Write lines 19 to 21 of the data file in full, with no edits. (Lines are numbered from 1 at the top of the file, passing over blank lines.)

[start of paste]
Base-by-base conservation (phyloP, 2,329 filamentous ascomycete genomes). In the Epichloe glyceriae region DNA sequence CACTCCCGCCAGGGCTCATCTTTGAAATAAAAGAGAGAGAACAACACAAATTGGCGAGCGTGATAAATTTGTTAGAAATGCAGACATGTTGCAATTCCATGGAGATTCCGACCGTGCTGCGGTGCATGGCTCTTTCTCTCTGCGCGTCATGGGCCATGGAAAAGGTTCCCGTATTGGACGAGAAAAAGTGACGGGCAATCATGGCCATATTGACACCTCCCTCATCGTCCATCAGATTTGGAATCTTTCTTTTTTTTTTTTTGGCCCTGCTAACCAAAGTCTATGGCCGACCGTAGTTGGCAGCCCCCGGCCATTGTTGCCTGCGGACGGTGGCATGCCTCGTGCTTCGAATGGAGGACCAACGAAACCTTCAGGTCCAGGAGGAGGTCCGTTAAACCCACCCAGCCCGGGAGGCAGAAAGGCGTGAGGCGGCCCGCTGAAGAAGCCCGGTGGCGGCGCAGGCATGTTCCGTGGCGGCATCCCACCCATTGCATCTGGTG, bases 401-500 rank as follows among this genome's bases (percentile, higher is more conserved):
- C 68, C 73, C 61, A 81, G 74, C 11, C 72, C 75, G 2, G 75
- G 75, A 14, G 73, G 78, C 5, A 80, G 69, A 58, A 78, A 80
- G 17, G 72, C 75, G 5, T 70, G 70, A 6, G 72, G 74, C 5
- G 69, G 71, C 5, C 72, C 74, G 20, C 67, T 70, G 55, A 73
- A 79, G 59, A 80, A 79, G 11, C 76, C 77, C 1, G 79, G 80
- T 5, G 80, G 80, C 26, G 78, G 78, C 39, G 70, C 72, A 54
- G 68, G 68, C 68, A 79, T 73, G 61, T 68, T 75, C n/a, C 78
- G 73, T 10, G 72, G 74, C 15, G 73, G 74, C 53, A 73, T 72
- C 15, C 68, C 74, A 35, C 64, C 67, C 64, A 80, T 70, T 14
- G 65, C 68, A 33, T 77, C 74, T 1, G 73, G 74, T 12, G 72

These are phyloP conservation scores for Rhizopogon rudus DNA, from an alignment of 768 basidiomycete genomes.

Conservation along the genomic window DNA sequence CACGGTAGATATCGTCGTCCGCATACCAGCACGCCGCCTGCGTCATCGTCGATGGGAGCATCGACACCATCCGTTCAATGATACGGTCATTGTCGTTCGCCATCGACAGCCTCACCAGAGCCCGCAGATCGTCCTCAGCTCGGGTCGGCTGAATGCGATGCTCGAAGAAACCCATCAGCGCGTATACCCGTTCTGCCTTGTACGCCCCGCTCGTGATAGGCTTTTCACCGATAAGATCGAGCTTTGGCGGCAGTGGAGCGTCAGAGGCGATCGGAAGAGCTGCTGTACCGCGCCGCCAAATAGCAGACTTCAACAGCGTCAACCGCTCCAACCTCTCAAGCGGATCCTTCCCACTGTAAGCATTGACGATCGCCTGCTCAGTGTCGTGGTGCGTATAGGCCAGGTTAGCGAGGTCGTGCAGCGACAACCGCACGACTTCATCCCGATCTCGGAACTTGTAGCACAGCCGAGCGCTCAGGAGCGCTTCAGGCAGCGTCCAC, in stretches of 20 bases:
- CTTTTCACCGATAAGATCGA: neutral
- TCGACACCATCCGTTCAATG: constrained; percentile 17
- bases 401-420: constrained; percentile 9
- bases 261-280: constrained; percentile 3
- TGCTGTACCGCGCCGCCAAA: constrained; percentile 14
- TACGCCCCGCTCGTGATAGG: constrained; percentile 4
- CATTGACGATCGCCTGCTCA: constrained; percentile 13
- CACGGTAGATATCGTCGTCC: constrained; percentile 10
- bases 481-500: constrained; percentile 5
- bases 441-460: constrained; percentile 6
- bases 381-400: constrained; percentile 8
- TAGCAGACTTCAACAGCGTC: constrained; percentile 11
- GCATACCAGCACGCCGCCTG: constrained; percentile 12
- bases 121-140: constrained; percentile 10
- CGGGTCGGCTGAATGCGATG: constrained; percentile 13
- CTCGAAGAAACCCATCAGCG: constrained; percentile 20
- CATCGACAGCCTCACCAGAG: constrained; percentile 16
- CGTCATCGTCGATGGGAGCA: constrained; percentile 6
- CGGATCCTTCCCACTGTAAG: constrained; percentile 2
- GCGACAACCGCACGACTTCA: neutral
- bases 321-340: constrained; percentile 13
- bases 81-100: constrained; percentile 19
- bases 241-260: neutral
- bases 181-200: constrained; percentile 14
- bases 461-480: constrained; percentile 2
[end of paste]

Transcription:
- TACGCCCCGCTCGTGATAGG: constrained; percentile 4
- CATTGACGATCGCCTGCTCA: constrained; percentile 13
- CACGGTAGATATCGTCGTCC: constrained; percentile 10